Local attorney closes Hillsboro practice

Bob Brookens is well known around Marion County, particularly in Marion and Hillsboro where he has practiced law in offices in each town.

Brookens moved to Marion County in 1978. In 1981, he joined the firm of Morse and Batt in Marion. He also joined the Hillsboro office a few years later. That office opened up in Hillsboro in 1956.

“I joined them in ’81 and started going to the Hillsboro office in ’85. I have continuously done that ever since until reality hit. I’m spending time traveling and I had to cut it down to half a day a week just to keep the boat afloat,” said Brookens.

And now, he has had to close the Hillsboro office down. Brookens said that between rent, having a phone that forwards calls, computer access and more, it just became unrealistic for him to maintain both offices. He decided to keep the office in Marion since the courthouse is there and he has his longstanding relationship with Marion since 1978.

“It came down to a reality check. I can’t do it all,” said Brookens. “It is absolutely killing me as I have come to know so many wonderful people in the Hillsboro area that are not only clients but friends. To say that I can no longer be there is just so hard for me.”

Part of the problem for Brookens is that it is now just him running the two offices as he has not been able to hire anyone else to help out and the partners he has had along the way have moved up. Brookens himself served two terms in the state legislature, and three of the four other lawyers have gone on to sit on the bench as district judges.

“So we are doing something right here, but I cannot get anyone to interview to join the practice. I keep in touch with KU and Washburn law schools and candidates just aren’t applying. Small towns are really hurting big time because no one wants to be a lawyer in a small town. And it’s happening in the bigger towns too. In 2021, Emporia had five open spots they could not fill with attorneys. Wichita had 33 unfilled positions,” said Brookens.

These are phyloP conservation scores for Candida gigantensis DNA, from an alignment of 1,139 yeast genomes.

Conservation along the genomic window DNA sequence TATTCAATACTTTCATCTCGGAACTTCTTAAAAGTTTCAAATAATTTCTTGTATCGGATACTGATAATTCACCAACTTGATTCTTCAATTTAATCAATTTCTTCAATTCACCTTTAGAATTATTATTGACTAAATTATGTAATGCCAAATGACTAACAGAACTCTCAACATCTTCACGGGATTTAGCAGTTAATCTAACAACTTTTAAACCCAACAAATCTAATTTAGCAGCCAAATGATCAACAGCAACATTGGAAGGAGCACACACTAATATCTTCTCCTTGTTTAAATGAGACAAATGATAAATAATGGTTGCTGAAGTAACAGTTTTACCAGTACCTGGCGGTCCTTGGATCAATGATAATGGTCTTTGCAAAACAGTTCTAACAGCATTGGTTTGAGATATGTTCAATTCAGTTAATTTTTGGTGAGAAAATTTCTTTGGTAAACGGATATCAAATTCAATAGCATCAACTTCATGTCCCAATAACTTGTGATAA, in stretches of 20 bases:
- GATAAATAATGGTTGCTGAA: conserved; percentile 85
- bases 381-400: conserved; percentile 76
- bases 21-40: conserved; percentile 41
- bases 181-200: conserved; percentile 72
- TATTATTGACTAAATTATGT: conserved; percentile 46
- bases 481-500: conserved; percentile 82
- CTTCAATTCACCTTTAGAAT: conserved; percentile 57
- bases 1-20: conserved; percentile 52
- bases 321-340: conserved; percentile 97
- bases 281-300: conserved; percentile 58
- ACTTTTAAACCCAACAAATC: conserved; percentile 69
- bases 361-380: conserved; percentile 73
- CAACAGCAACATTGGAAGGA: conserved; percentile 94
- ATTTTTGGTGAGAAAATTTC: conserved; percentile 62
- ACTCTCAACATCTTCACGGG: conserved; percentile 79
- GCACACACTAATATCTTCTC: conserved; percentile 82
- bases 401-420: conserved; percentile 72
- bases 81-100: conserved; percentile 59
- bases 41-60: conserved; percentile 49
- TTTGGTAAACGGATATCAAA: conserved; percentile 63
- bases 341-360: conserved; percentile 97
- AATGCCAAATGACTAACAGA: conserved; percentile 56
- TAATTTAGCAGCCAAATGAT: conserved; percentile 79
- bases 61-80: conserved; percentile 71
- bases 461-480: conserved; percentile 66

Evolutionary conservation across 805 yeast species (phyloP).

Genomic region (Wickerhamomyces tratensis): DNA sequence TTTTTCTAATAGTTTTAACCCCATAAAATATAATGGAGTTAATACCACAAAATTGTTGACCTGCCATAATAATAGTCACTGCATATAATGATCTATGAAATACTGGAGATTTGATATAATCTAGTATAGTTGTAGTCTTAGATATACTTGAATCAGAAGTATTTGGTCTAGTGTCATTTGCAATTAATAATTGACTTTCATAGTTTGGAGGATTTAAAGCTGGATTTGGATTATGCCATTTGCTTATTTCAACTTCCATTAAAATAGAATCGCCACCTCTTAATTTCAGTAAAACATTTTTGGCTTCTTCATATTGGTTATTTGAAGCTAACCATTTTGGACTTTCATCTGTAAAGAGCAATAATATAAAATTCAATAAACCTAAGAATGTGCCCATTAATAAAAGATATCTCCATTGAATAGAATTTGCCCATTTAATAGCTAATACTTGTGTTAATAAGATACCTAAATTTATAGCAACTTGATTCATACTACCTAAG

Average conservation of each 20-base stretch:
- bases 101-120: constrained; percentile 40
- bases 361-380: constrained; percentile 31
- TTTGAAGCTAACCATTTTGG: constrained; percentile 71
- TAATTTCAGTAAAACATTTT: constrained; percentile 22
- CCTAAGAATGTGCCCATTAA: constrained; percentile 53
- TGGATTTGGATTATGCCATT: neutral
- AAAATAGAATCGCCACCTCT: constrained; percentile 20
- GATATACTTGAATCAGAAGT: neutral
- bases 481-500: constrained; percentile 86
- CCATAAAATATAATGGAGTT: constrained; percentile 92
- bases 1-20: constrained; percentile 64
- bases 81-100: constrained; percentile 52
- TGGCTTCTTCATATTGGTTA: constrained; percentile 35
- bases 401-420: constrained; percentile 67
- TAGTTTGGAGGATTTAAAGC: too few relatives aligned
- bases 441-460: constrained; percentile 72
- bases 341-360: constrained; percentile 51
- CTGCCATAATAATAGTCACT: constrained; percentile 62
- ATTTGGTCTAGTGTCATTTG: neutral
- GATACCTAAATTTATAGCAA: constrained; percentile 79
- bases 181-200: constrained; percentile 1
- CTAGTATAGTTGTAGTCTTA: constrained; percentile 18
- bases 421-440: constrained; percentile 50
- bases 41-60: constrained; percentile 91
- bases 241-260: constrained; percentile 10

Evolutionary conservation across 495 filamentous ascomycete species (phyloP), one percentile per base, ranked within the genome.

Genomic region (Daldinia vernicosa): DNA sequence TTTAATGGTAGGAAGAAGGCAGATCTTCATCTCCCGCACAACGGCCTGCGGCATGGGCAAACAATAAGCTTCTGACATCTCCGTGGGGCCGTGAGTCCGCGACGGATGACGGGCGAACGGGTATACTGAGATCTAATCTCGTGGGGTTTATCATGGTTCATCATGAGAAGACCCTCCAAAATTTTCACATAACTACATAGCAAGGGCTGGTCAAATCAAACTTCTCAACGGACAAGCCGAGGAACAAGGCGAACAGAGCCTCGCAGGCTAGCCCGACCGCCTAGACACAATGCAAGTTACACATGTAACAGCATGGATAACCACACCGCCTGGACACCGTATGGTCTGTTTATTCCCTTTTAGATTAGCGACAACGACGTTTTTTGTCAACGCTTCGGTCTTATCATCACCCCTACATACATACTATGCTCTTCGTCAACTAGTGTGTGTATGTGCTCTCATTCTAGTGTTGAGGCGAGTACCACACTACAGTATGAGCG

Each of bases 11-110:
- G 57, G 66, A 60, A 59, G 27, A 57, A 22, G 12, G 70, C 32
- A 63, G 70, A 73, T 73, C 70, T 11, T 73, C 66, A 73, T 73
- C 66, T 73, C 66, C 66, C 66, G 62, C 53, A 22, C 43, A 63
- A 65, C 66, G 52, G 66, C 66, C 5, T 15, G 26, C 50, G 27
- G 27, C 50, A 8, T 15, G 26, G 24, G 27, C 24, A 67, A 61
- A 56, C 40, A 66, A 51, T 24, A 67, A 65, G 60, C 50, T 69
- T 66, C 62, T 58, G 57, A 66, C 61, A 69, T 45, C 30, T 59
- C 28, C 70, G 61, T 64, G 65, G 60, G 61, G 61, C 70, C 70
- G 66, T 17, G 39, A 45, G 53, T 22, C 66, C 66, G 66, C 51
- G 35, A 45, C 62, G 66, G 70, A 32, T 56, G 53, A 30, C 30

He explained that there are fewer applicants to even get into law school which has caused many programs to cut their numbers in half. The ones who do come through tend to want to practice in larger areas such as Kansas City.

“We have a grave shortage in Kansas,” said Brookens. “It seems to be a money issue vs. quality of life. You can make plenty of money in law even if you do it in small towns.”

Brookens said many candidates also prefer the anonymity that big cities provide where law firms have a reputation while the actual lawyer can stay unknown.

“If anyone knows of any attorneys that they wish to Marion County, do it. This is a great place. I have had nothing but a great career in Marion and Hillsboro and even helping out in Goessel, Lehigh, Peabody and Burns when cities have needed my help with legal issues,” said Brookens.

Brookens, who is an Eagle Scout and has raised four boys with his wife in the Marion area, plans to continue practicing law in Marion for as long as he can.

“People from Hillsboro or anywhere can come and see me here in Marion as long as I am still here. There will come a time when I will have to retire, but that time isn’t now,” Brookens said.

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